¶ 5. Kelly argues that the motion for post-conviction relief was properly before the court because evidence, not available at the time of trial, is now available in the form of an affidavit from the victim. In the affidavit, the victim admits to lying to Kelly about her age and to consenting to the sexual encounter. Kelly further argues that his guilty plea was entered involuntarily and as a result of ineffective assistance of counsel.

¶ 6. In reviewing a trial court's decision to deny a motion for post-conviction relief, this Court will not reverse such a denial absent a finding that the trial court's decision was "clearly erroneous." Morris v. State, 29 So. 3d 98, 100 (¶ 4) (Miss.Ct.App.2010) (citation omitted). However, issues of law are reviewed de novo. Id.

1. Affidavit of Victim

¶ 7. Kelly argues that the trial court erred in denying his request for post-conviction relief because he presented new evidence, not available at the time of trial, in the form of an affidavit from the victim. In the affidavit, the victim admits to lying to Kelly about her age and to consenting to the sexual encounter.

¶ 8. This Court has previously addressed this issue in Hooks v. State, 22 So. 3d 382 (Miss.Ct.App.2009). The facts in Hooks are similar to the instant case. In Hooks, the defendant pled guilty to statutory rape. Id. at 383 (¶ 3). Hooks subsequently filed a motion for post-conviction relief, and in support of his motion, Hooks attached affidavits from both the victim and the victim's mother. The victim's affidavit stated that she had misrepresented her age to Kelly. The victim's mother's affidavit stated that the victim had a habit of misrepresenting her age. Id. at 384 (¶ 5). This Court responded to Hooks's argument by stating:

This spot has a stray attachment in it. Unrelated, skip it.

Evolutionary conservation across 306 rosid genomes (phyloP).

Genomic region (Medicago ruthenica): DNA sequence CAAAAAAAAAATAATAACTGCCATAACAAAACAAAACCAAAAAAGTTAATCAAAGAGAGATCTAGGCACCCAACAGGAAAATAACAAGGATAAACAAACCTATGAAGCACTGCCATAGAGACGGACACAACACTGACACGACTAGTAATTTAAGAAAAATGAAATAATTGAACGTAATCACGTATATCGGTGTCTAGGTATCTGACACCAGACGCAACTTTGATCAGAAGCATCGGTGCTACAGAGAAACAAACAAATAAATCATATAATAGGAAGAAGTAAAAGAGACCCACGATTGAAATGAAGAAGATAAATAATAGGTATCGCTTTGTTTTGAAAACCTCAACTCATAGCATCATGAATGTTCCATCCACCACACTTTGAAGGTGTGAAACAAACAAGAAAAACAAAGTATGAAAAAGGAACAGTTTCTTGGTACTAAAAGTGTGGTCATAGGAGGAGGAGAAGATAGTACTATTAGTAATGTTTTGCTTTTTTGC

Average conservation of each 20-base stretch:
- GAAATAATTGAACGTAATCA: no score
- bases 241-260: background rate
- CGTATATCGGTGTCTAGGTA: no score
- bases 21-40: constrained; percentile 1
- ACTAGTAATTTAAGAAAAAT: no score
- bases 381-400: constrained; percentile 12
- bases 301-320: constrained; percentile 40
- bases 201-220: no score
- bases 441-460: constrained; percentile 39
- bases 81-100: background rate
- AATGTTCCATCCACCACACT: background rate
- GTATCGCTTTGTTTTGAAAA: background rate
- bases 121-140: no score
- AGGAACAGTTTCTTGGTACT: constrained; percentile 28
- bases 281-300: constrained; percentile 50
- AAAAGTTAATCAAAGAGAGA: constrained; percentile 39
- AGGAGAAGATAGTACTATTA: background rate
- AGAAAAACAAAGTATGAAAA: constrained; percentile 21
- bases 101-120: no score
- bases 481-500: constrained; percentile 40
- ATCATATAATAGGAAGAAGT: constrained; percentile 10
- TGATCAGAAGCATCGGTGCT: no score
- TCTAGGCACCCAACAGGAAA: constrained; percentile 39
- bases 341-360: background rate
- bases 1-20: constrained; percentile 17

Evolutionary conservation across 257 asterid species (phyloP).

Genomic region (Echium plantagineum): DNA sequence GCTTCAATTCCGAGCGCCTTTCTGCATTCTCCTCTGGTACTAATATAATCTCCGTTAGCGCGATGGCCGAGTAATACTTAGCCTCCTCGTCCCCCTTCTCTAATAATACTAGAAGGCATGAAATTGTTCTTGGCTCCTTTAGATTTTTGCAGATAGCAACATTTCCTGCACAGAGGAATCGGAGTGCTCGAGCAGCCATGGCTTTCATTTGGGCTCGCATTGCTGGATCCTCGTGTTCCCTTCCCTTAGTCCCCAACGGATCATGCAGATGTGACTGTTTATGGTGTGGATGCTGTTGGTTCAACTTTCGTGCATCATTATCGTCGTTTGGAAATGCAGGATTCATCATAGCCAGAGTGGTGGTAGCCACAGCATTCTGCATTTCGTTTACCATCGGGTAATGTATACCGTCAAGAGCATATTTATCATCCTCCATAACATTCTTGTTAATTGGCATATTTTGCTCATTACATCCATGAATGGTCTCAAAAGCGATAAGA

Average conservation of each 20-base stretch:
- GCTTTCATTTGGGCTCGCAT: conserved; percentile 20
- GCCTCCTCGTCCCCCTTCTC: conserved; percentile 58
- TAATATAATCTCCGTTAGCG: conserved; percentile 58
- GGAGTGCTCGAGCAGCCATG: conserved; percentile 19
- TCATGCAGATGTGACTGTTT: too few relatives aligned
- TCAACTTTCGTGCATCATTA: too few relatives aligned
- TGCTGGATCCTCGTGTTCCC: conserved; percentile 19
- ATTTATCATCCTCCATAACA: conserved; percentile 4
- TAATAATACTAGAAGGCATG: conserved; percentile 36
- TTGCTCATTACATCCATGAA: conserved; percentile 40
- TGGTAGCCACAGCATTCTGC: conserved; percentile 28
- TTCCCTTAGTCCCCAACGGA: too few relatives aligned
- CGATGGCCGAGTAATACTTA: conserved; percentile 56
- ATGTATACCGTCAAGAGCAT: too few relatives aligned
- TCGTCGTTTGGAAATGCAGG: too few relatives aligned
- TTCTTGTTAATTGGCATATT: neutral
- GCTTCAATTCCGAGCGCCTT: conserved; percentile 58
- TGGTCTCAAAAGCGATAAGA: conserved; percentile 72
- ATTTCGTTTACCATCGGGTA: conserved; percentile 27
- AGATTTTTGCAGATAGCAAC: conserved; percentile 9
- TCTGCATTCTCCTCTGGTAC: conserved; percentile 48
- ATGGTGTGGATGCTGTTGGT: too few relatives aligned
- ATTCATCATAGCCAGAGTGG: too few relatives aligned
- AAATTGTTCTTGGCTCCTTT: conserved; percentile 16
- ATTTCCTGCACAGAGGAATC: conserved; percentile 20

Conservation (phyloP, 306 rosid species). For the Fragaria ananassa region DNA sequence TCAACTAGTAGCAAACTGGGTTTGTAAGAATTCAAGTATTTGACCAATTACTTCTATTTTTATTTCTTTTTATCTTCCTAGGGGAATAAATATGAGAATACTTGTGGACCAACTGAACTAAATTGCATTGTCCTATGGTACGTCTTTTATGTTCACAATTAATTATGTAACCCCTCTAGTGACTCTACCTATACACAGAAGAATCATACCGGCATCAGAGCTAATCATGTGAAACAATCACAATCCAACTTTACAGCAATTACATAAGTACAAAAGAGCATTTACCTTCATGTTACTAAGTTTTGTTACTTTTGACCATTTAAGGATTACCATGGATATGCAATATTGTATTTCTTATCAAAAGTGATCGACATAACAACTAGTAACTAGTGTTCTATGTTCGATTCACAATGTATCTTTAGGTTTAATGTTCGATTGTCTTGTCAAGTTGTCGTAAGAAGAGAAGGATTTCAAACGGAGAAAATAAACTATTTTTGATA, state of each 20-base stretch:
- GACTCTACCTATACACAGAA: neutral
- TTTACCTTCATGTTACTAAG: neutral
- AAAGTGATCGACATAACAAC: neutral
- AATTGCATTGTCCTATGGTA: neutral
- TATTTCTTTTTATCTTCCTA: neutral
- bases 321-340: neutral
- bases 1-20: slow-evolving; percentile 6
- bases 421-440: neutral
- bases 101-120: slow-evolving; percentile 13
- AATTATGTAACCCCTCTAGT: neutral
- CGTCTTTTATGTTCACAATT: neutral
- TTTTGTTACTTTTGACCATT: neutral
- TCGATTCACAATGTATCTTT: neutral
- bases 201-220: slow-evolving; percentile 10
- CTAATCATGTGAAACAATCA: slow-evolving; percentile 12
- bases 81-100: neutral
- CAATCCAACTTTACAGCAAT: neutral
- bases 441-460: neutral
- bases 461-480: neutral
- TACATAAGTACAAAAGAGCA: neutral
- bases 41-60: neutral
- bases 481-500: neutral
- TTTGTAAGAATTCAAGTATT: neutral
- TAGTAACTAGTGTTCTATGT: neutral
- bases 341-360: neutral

We find that the court was correct in finding that the two affidavits presented by Hooks do not constitute newly-discovered evidence. The law is clear in this state that "neither consent nor `mistake of age' is a defense to capital or statutory rape." In order to support the overturning of a conviction, newly-discovered evidence must be "of such nature that [it] would be practically conclusive that it would cause a different result." Therefore, even if the affidavits were new evidence, they would not constitute newly-discovered evidence sufficient to cause a different result in Hooks's conviction. Hooks's contentions that the affidavits constitute newly-discovered evidence are wholly without merit.